A magazine gets a hot story straight from a soldier in Iraq and publishes his writing, complete with gory details, under a pseudonym. The stories are chilling: An Iraqi boy befriends American troops and later has his tongue cut out by insurgents. Soldiers mock a disfigured woman sitting near them in a dining hall. As a diversion, soldiers run over dogs with armored personnel carriers. Compelling ...
Anthony H. Cordesman, a military expert and consistent critic of the Bush administration's strategy in Iraq, released a report yesterday calling for "strategic patience" in the nation's approach to the war, describing the U.S. military's modest security gains amid dire assessments of the lack of ...
An increasing number of attacks using an Iranian-based explosive is undermining security in Iraq, a senior U.S. military commander said Wednesday.
A US withdrawal from Iraq may be "impossible to resist" unless violence against civilians falls substantially, a study funded by the US Air Force warned Wednesday.
A decided minority says the war in Iraq is going well, leaving those on the other side to ask, who are these people and why do they think that way?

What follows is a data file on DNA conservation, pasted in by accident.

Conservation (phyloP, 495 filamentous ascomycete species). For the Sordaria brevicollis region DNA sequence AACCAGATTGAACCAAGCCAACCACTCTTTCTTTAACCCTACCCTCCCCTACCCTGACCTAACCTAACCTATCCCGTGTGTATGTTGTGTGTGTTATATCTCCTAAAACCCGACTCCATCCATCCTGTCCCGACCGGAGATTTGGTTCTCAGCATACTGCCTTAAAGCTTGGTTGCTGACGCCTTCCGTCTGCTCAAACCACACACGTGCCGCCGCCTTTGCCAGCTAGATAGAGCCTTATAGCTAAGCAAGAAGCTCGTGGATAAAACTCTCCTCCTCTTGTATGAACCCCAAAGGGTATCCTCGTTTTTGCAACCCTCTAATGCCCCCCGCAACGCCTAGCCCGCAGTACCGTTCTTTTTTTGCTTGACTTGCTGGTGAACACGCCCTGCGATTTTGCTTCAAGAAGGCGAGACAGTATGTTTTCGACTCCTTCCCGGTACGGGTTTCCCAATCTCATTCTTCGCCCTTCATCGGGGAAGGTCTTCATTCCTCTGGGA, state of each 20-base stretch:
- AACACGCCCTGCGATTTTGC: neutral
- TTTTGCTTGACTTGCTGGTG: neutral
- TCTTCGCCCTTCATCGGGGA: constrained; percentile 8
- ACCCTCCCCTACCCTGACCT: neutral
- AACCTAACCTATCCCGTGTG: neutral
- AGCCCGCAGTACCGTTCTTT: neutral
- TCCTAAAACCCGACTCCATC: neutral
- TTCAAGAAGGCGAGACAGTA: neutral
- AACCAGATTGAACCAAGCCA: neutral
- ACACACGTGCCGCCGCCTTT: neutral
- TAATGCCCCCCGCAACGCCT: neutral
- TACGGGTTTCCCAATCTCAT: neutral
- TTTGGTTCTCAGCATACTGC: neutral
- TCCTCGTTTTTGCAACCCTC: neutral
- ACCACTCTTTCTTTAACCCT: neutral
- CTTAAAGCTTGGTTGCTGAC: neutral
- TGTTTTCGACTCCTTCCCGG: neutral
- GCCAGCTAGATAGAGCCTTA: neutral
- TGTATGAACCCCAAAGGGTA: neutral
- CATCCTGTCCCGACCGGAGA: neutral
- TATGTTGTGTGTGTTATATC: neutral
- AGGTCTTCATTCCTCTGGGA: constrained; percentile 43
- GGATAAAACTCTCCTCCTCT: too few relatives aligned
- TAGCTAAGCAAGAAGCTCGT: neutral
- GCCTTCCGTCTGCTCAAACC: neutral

As of Wednesday, Aug. 8, 2007, at least 3,680 members of the U.S. military have died since the beginning of the Iraq war in March 2003, according to an Associated Press count. The figure includes seven military civilians. At least 3,024 died as a result of hostile action, according to the military's numbers.
Iraq warned its neighbors on Wednesday they might become the next victims of terrorism if they failed to help stop militants and weapons entering the country.
Whether you've been following the developments in Iraq over the past four-plus years, blow by devastating blow, or you've chosen to shut them out of your mind because they're just too complex or depressing to bear, watching the documentary "No End in Sight" will leave you floored, agape and enraged anew.
WASHINGTON— Suicide bombers in Iraq are overwhelmingly foreigners bent on destabilizing the government and undermining American interests there, two independent studies have concluded.
Iraqi Prime Minister Nouri al-Maliki met with officials in Iran on Wednesday to seek help in reining in violence in his country, reaching out to a nation the U.S. accuses of fueling Iraq's turmoil by backing Shiite militants.